Becoming British

I'm starting to fear that I'm becoming British. Or maybe more correctly, English (but the alliteration is better with British). 'British' isn't really a national identity in the same way as 'American' is – people here tend to identify with being English or Scottish, Irish or Welsh. Although, technically, I am British – I hold a UK passport and am a nationalized citizen.

Before you ask, yes, I also still hold my US passport – why would I want to give up the privilege of paying US taxes? And culturally I still see myself as first and foremost American, no matter how much I love my adopted country.

Still, some days I think that I am adjusting to life here a little too well. There were two scary things that happened to me last week, for example.

The first had to do with our broken refrigerator. As much as I thought getting it fixed would be easy (as I wrote in Easier Than You Think?), it has proven incredibly difficult. We had a part replaced and it broke again in exactly the same way. Now let me clarify. This is our additional refrigerator/freezer. Our flat came with a fridge – one that sits underneath the counter, disguised in the panelling, like you might do with a garbage can in the U.S. This fridge is the same size as the one that most U.S. college students had in their dorm. The flat did not come with a freezer.

We had a small freezer from our old flat that we bought with us because that flat did not come with a freezer either. So I told the Hub that I needed a regular fridge/freezer, like most sane people should have, with both components in one place. We bought one that is probably half the size of your regular American size fridge (when I go home to my parents' house at Christmas I stand in the kitchen and stare at the fridge for extended periods of time because I can't quite believe how large it actually is).

So now that our second fridge is broken we have been surviving on a dorm-sized fridge and a dorm-sized freezer. For three months. I balance ice trays on bags of peas and fret over how the four cupcakes I froze from the wedding won't make it to our first anniversary because the Hub keeps piling the frozen hash browns on top. I sometimes sit on the floor to think about what to make for dinner because it's the only way I can get a really good view of what's in either appliance.

But yet, I thought the other day: Maybe we don't actually need that second fridge. Perhaps it's wasteful and excessive. We're only two people after all.

This was my first warning sign.

The second has to do with friendliness. Americans are notoriously friendly, even overly so. They are everyone's best friends, and straight away. The English are more reserved. Although polite, they won't invite you over to their house the minute you arrive into town. It could take slightly longer – like even a few years. Americans think this means they are cold. English people think Americans can be fake.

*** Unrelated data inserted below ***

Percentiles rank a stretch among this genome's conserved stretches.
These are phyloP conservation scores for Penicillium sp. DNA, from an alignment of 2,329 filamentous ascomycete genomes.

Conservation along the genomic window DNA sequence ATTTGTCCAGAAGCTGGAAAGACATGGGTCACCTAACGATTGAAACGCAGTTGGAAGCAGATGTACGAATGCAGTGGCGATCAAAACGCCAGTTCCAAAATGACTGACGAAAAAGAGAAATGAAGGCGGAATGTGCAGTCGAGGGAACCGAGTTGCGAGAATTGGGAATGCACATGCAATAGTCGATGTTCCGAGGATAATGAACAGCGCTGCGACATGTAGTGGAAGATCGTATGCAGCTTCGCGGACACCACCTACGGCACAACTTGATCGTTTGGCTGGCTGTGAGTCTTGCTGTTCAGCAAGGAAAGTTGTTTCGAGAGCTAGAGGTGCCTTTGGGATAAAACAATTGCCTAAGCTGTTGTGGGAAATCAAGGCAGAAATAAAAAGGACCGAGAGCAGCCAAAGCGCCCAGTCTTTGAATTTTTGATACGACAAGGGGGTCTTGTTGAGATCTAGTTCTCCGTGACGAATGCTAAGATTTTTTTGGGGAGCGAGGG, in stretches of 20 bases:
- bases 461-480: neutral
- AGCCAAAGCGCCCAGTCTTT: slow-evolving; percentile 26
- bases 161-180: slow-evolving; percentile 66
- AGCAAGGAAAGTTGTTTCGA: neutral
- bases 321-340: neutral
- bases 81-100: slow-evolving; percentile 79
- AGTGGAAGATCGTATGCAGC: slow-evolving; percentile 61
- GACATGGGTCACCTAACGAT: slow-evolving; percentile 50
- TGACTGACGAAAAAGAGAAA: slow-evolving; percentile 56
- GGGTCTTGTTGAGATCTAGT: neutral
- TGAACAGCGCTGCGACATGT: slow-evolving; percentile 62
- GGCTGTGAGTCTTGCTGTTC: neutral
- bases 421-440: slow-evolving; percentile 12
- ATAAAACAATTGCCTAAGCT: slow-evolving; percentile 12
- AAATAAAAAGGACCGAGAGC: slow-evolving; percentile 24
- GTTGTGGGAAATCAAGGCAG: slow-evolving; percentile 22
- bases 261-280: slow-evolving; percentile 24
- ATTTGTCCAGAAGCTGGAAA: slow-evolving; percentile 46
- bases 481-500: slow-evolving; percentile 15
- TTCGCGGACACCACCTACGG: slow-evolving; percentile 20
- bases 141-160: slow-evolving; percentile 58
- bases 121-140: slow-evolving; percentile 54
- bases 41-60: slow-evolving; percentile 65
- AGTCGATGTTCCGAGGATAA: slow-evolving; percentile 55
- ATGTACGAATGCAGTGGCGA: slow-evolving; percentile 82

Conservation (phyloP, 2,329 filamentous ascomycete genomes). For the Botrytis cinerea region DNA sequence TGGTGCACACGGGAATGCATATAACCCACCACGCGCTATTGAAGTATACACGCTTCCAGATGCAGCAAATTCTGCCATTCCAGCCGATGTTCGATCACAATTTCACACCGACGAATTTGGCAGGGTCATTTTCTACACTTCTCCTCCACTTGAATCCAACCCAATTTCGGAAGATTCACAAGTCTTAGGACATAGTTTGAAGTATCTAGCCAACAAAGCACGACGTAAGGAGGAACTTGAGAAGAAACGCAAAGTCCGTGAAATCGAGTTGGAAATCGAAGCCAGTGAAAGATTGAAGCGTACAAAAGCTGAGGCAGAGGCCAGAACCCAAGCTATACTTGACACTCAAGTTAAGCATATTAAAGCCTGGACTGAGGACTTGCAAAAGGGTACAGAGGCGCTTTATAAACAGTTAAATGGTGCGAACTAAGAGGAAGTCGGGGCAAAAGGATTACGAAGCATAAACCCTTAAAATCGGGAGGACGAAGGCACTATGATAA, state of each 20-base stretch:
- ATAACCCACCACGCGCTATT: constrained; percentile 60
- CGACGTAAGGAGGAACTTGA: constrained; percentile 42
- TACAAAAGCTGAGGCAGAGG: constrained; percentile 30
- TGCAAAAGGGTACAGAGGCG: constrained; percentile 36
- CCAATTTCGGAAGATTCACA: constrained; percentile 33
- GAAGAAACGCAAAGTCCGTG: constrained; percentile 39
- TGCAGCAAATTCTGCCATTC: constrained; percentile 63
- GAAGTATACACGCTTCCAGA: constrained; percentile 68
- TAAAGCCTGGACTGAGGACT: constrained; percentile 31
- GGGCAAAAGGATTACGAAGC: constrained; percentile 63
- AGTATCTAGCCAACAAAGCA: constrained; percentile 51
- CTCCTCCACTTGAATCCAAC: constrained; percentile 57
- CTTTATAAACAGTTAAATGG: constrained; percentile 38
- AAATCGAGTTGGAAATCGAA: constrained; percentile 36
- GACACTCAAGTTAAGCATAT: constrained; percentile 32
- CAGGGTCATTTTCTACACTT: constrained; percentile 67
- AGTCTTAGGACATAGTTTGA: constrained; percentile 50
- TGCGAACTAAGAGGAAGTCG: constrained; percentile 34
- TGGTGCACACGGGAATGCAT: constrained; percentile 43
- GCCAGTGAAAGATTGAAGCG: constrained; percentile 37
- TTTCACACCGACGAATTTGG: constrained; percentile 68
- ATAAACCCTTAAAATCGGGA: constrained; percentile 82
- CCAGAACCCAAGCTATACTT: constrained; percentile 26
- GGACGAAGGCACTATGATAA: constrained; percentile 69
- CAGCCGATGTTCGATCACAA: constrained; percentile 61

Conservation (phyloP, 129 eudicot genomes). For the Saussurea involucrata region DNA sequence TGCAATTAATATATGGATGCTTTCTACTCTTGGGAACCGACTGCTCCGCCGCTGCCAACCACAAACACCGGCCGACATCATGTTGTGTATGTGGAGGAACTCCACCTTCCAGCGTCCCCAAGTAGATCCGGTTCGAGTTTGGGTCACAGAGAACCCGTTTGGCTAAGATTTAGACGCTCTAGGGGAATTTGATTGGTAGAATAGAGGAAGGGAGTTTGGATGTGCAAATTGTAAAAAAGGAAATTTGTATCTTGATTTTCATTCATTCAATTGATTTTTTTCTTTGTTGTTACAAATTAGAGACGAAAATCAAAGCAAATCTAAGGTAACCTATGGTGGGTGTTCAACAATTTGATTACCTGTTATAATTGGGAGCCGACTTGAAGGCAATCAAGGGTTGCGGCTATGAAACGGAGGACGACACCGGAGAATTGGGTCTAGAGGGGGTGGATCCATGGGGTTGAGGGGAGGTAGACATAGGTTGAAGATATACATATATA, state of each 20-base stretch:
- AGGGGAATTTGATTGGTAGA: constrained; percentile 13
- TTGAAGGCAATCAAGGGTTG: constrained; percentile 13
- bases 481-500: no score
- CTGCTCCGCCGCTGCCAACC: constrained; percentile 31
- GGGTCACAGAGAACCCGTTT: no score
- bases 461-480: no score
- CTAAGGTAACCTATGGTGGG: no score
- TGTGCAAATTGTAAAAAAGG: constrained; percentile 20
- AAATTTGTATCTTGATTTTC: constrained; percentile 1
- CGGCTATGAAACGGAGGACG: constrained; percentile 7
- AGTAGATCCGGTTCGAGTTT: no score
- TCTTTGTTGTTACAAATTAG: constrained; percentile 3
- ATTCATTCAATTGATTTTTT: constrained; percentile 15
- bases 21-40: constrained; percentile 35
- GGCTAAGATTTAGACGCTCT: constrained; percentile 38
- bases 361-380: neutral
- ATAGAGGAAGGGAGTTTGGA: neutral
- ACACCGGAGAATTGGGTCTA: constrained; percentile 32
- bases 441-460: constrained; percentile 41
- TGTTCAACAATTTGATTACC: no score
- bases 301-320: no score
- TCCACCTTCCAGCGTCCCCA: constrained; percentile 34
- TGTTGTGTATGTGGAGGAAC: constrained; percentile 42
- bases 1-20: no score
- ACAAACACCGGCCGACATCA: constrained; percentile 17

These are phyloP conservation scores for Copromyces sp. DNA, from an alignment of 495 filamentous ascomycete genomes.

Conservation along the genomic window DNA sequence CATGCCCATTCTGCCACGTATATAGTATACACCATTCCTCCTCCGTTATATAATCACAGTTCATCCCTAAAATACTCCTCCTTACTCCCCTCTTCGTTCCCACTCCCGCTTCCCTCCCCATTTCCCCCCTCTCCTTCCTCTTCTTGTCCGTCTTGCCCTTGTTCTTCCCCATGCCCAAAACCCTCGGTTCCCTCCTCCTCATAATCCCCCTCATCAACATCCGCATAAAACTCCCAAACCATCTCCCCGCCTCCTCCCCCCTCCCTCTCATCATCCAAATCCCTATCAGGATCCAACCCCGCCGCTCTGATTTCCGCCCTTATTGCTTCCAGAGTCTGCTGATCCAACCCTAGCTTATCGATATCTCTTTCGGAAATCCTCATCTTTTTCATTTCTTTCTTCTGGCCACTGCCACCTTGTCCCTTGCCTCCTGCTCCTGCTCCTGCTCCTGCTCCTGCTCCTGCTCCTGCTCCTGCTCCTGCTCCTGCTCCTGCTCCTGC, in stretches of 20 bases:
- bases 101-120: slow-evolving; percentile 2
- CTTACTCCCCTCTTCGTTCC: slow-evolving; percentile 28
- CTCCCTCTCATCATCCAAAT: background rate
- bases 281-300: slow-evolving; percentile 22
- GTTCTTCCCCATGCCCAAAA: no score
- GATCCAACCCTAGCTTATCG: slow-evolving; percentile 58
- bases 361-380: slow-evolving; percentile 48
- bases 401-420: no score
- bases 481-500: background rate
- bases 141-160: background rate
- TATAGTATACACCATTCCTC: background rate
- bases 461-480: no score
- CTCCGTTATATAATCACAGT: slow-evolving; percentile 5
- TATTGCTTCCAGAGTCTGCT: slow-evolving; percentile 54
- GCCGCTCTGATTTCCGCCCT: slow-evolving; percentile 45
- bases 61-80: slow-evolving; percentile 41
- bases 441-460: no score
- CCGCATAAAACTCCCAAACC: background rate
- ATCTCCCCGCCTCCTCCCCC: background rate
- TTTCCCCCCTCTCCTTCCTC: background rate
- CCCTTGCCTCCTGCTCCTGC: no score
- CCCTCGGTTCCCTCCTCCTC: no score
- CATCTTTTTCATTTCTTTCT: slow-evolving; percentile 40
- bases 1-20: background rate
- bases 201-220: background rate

But it's more complicated than that. In my limited experience (of nine years here), it's not that English people don't want to invite you along to their barbecue this weekend, it's just that they think you might find it awkward, you won't know anyone else there, after all. You might feel embarrassed, and there's nothing worse for an English person than embarrassment. One of my first friends here described it to me like this: An Englishman (or woman) just tries to get from birth to death with as little embarrassment as possible.

Americans, on the other hand, don't even know the meaning of the word. And they are shamelessly optimistic about their ability to do everything and be everywhere. They may be your best friend right away, and they mean it, they really do -- but they are just not realistic about their time and their capacity to love everyone. I do believe the English find this a tad annoying.

So my second sign that I was becoming a little further from American and more toward English was when a very friendly Irish person moved into a desk near mine at work.

A few times she said she was going to get food or coffee and asked me if I wanted anything. And you know what my first reaction was? Total suspicion.

Alas, this is all troubling. But being an ex-pat, you never quite fit in anywhere again and I suppose my life will be forever filled with surprising happenings and conflicting feelings. And as Bill Bryson says about having lived in two countries the reality is that some things are better and some things are worse.

P.S. The fridge got fixed yesterday and I'm really relieved.

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